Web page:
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Powell: Iraq no distraction from al Qaeda hunt

Powell and British Foreign Secretary Jack Straw spoke to reporters outside the State Department Tuesday.
Powell and British Foreign Secretary Jack Straw spoke to reporters outside the State Department Tuesday.

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•  Commanders: U.S. | Iraq
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WASHINGTON (CNN) -- Secretary of State Colin Powell said Tuesday the Bush administration can continue placing international pressure on Iraq despite an increase in attacks believed linked to al Qaeda.

Powell denied the administration's emphasis on Iraq in recent weeks has been a distraction from the war against al Qaeda, the terrorist group that attacked New York and Washington on September 11, 2001. He said Iraq is " very much a part of this overall campaign."

"We're going after those responsible for what happened in Bali, those who are responsible for 9/11 and those regimes that are supporting terrorists and developing weapons of mass destruction," Powell said after a meeting with British Foreign Secretary Jack Straw.

"And that nexus between developing weapons of mass destruction and supporting terrorist activities is focused in Iraq."

A weekend bombing on the Indonesian island of Bali that killed more than 180 people and a statement attributed to al Qaeda leader Osama bin Laden that praised earlier attacks in Kuwait and Yemen have raised new questions about whether the United States should consider simultaneous military action against Iraq and al Qaeda.

President Bush said Monday that U.S. forces have "plenty of capacity" to take on both Iraq and al Qaeda if necessary.

Straw also linked the need to address concerns over Iraq and the war against al Qaeda. "If you want a safer and more peaceful world, we have to address and deal with all three threats together," the British foreign secretary said.

Later, in a speech in Chicago, Illinois, Straw urged European governments to raise their defense spending in light of the new threats facing Western nations. (Full story)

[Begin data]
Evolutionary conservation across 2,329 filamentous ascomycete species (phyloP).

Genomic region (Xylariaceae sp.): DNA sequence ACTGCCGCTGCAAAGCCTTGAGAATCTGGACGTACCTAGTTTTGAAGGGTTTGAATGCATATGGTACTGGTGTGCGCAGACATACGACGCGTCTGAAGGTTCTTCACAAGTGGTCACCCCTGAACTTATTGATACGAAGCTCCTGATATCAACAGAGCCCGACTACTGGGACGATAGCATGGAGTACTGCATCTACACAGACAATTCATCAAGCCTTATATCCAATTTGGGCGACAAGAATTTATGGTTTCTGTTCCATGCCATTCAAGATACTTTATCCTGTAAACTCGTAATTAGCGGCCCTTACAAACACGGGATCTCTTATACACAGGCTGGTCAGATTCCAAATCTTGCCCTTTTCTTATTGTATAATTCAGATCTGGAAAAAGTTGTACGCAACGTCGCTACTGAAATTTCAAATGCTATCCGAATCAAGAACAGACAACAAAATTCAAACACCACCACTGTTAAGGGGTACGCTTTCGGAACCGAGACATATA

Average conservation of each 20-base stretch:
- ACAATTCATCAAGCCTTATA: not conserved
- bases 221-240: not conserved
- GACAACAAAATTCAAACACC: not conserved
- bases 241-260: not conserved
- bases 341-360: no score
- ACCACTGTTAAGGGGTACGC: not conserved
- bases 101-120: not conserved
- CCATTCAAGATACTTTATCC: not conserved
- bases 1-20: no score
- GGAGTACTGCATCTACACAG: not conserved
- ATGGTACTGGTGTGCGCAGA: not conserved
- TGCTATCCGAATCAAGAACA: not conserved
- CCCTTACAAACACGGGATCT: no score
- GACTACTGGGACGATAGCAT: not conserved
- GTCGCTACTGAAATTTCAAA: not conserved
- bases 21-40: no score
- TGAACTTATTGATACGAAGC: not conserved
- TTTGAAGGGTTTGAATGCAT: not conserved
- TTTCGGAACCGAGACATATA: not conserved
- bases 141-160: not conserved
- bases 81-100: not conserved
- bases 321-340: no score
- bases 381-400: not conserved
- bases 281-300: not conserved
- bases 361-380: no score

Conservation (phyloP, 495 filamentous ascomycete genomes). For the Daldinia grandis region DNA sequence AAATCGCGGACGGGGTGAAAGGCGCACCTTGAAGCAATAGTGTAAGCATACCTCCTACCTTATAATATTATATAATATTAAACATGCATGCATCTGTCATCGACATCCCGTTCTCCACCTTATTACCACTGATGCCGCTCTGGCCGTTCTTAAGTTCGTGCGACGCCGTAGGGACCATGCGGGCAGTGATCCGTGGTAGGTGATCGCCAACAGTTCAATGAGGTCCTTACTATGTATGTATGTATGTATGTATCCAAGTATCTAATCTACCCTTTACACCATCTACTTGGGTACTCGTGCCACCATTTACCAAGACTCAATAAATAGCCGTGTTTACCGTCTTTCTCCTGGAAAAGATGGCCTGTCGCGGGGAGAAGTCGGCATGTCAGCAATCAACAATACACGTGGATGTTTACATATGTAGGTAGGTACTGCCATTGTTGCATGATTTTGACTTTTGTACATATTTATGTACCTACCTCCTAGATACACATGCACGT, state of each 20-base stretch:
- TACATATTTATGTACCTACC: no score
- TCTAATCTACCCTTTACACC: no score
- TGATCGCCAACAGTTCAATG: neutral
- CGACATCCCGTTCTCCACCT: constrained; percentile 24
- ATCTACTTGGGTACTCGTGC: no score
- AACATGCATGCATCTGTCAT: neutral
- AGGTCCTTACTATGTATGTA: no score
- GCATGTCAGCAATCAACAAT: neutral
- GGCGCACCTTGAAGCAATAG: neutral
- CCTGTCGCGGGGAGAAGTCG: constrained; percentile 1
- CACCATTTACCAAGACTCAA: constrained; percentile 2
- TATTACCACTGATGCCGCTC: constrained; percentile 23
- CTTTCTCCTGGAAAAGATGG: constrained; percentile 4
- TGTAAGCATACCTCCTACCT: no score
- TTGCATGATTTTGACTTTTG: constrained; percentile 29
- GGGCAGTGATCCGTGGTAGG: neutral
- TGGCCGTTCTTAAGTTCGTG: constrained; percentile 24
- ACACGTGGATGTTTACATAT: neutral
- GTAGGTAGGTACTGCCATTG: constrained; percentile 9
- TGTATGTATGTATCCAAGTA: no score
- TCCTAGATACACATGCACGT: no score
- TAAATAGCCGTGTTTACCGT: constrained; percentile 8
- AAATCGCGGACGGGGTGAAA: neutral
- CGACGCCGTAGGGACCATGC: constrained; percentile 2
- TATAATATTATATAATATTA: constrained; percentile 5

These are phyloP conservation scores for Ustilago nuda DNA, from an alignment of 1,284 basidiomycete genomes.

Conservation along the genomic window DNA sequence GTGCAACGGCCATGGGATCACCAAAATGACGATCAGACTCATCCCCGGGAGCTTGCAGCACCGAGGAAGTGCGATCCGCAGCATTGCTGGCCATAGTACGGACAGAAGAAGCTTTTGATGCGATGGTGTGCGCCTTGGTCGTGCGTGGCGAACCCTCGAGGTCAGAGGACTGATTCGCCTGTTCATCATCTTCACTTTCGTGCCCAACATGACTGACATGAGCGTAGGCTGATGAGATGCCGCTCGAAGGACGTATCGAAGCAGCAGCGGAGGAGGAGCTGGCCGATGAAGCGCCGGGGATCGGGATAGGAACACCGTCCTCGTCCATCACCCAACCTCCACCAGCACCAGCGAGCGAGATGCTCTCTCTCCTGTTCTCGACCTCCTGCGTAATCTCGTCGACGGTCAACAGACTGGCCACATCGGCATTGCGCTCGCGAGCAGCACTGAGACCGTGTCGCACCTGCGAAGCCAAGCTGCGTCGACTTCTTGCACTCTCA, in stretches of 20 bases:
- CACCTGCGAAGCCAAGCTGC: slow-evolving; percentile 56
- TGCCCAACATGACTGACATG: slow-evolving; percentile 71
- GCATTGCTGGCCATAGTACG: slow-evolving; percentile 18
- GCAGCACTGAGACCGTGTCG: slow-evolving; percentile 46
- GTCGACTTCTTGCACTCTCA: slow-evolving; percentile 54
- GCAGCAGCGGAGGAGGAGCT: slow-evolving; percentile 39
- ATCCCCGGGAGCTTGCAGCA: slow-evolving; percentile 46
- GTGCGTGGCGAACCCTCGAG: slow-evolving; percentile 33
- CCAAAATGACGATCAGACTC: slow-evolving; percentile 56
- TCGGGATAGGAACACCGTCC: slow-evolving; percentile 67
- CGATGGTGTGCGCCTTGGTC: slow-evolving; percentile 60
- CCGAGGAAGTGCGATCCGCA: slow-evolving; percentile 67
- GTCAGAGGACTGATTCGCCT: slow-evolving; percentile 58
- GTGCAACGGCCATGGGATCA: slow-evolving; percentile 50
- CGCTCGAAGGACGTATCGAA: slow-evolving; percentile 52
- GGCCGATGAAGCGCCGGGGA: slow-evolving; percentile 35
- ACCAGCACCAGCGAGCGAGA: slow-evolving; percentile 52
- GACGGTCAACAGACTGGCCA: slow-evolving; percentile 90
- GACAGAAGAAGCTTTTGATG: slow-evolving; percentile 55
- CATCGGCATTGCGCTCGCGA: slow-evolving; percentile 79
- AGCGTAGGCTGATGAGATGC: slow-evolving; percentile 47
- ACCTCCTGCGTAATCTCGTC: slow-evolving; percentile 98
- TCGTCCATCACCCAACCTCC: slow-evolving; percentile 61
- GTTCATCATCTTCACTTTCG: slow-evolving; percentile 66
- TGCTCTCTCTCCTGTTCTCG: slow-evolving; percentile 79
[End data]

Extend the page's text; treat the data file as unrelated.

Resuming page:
U.S. dismisses Iraq vote

Saddam Hussein won another seven-year term as Iraq's president in a referendum in which he was the sole candidate. He won 100 percent of the vote, Saddam's right-hand man said Wednesday.

All 11,445,638 of the eligible voters cast ballots, said Izzat Ibrahim, vice chairman of the Revolutionary Command Council. (Full story)

In Washington, White House spokesman Ari Fleischer dismissed the Iraqi referendum.

"It is not a serious day, not a serious vote, and nobody places any credibility on it," he said.

U.N. diplomats debate proposed resolution

At the United Nations, U.S. and French diplomats met Monday night in hopes of resolving a deadlock over a new Security Council resolution.

The United States wants a single resolution demanding that Iraq comply with Security Council resolutions and allow unfettered access to U.N. weapons inspectors or face possible military action. But the French prefer a two-resolution approach: One would call for Iraqi compliance, and a second would call for international action if Iraq fails to comply.

Powell said the talks are "intense, but they are continuing."

"We continue to believe one resolution will suffice, but it's a process of consultation," he said, "and we are in close touch with other members of the Security Council."

Among the permanent Security Council members with veto power, Britain is the only nation publicly supporting the United States. In addition, one diplomat said, some of the nonpermanent council members fear that any unilateral action by the United States in Iraq would set a bad precedent.

-- CNN correspondents Jane Arraf, Richard Roth and John King contributed to this report.

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